Suddenly, all my previous notions about staying in a hotel were upended. Gone was my passion for a plush Four Seasons room, no matter how small as long as it had a deep tub and that decadent perfumed smell. Now I cared not about the ambience in the lobby bar. Nor the Yelp ratings of the spa. Nor the thread count of the sheets.
I sought just one thing: a suite. A real one. With a door that shut.
It was a little-known fact about parenthood, to me anyway, that after just a few months, the key to happiness would be the ability to close my sleeping infant off in a dark, safe place and sit within earshot watching television or drinking a glass of wine. I’d never thought much about the logistics of traveling with children, blithely assuming, I suppose, that everyone shared a room or babysitters somehow always stepped in to provide parents with the nighttime liberty they’d enjoyed pre-birth.
Three months after my son was born, we spent a night in a one-room cabin on the Eastern Shore of Maryland as an attempt at an easy getaway. After the baby fell asleep in the Pack ’n Play next to our bed, my husband and I sat there in the dark — with nowhere to go, no ability to even talk to each other without waking him up. It was 8 p.m. When the baby woke up to eat in the middle of the night, he roused both of us, something we avoided at home by putting him in his own room. The next morning, we swore that we’d never go away again.
“Oh no,” my friend Dafna, herself the mother of a young boy, said in horror when I told her about the trip. “Didn’t anyone tell you? You have to get a suite. Always.”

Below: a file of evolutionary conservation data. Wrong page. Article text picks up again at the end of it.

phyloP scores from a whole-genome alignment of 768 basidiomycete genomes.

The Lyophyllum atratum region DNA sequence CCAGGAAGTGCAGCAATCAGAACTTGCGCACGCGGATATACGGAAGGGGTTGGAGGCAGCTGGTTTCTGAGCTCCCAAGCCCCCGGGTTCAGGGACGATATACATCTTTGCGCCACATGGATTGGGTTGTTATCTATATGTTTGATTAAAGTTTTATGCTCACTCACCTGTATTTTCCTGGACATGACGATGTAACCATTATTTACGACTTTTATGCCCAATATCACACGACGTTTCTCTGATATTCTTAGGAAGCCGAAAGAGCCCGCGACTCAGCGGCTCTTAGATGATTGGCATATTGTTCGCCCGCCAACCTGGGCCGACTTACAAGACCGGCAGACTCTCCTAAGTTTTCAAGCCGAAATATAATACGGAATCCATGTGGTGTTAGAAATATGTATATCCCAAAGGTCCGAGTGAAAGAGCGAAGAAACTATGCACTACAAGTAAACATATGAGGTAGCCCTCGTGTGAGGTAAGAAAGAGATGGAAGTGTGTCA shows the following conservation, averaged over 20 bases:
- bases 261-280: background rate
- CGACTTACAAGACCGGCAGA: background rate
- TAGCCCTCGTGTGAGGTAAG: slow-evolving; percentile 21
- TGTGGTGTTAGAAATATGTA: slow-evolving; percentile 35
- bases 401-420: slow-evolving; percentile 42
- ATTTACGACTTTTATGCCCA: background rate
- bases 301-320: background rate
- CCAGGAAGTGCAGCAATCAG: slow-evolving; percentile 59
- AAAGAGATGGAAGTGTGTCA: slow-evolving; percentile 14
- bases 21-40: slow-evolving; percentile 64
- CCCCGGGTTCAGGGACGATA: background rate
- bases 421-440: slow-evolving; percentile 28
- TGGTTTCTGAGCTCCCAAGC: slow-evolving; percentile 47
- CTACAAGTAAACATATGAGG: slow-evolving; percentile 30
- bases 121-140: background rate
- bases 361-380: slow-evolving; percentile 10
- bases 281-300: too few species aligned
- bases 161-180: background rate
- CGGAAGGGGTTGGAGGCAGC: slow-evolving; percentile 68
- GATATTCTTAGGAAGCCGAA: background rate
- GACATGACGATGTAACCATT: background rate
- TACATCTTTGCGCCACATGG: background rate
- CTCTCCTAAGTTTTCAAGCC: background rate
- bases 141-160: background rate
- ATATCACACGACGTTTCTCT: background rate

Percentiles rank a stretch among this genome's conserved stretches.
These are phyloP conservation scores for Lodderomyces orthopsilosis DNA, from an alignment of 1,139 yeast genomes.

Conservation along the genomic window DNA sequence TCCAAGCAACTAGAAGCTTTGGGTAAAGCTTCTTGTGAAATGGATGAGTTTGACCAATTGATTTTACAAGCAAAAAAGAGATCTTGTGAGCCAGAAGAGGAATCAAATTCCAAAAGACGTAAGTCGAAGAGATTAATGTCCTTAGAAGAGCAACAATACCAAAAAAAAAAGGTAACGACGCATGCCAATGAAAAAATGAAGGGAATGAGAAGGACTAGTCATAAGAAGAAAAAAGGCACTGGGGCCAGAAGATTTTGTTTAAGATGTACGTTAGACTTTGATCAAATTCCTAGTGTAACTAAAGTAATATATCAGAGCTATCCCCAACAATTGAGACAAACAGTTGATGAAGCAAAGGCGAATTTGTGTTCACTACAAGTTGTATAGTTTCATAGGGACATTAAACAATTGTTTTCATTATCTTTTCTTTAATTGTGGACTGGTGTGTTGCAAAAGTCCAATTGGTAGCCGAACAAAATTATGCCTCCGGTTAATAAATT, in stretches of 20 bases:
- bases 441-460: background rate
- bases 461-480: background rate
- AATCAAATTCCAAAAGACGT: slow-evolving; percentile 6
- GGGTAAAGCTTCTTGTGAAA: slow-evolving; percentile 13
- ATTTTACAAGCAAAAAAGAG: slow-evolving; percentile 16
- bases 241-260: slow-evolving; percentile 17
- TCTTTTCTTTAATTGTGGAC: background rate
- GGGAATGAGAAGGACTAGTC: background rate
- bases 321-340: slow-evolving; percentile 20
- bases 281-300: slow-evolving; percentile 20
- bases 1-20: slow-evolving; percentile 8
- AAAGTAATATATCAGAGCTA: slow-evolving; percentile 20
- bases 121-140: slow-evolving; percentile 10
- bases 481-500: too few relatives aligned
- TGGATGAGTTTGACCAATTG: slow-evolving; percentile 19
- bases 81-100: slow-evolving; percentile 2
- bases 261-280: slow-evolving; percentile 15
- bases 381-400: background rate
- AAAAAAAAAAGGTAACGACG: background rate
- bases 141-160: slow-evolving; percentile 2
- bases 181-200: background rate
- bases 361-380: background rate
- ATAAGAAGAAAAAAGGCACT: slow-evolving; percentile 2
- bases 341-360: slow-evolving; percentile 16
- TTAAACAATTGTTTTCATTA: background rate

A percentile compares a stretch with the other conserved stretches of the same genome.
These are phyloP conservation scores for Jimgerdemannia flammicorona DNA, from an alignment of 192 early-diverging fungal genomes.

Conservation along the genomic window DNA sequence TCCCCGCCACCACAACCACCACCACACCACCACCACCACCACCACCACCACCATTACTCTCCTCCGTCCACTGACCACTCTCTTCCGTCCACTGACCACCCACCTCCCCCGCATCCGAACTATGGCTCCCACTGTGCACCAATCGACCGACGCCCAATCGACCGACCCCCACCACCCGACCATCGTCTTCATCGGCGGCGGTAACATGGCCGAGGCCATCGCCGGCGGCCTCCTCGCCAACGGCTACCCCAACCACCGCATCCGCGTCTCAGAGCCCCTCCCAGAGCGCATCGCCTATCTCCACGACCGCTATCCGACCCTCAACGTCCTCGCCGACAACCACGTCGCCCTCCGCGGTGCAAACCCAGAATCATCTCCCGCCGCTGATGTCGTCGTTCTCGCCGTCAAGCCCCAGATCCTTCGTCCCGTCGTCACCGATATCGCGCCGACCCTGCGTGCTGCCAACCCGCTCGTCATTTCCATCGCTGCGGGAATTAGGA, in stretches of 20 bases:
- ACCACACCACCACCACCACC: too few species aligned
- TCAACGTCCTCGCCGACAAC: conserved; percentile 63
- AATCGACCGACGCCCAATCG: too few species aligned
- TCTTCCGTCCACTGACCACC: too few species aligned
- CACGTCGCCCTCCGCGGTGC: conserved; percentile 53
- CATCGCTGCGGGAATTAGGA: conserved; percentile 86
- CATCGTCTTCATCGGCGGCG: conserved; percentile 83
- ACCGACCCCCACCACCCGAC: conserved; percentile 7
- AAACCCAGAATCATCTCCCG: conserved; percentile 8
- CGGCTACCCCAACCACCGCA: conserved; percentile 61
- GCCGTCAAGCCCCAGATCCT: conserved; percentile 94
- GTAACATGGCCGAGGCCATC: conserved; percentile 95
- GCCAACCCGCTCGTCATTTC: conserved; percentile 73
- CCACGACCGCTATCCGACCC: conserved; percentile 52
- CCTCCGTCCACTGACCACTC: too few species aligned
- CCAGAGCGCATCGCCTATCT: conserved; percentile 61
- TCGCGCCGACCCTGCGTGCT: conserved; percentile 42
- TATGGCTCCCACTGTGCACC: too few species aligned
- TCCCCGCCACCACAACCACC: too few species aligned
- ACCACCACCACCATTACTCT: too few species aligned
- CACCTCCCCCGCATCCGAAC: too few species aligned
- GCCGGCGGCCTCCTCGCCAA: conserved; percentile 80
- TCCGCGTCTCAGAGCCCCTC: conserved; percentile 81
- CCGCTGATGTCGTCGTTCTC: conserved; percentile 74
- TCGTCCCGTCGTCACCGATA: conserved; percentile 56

And beware, she said, the L-shaped room masquerading as a suite — or other single rooms with only minor tweaks that hotels hope to pass off as something more.
Of course, cost was our top concern, especially as we tried to book the kinds of hotels we would have stayed in when it was just us. Upscale hotels with single rooms that run in the $200 and $300 range rarely offer suites for anything less than $600 a night, sometimes running as high as $1,000, well beyond our budget for traveling with a toddler.
So for a time we limited our trips to friends’ and parents’ houses. And then, thanks to the derecho storm in the summer of 2012, we rediscovered Embassy Suites.
I was pregnant again when the storm, with high, gusting winds, knocked out our power during a heat wave. Never one drawn to hardship, I waited 10 minutes for the lights and air conditioning to come back on before calling around and landing us a reservation at the Embassy Suites in downtown Washington.
We showed up at 8 a.m., at the height of the breakfast buffet rush. Our 1-year-old was instantly enthralled by everything that had annoyed me as a single traveler: the echoing interior atrium, the too-cute-by-half fish pond in the lobby, the piles of waffles and limitless packets of peanut butter.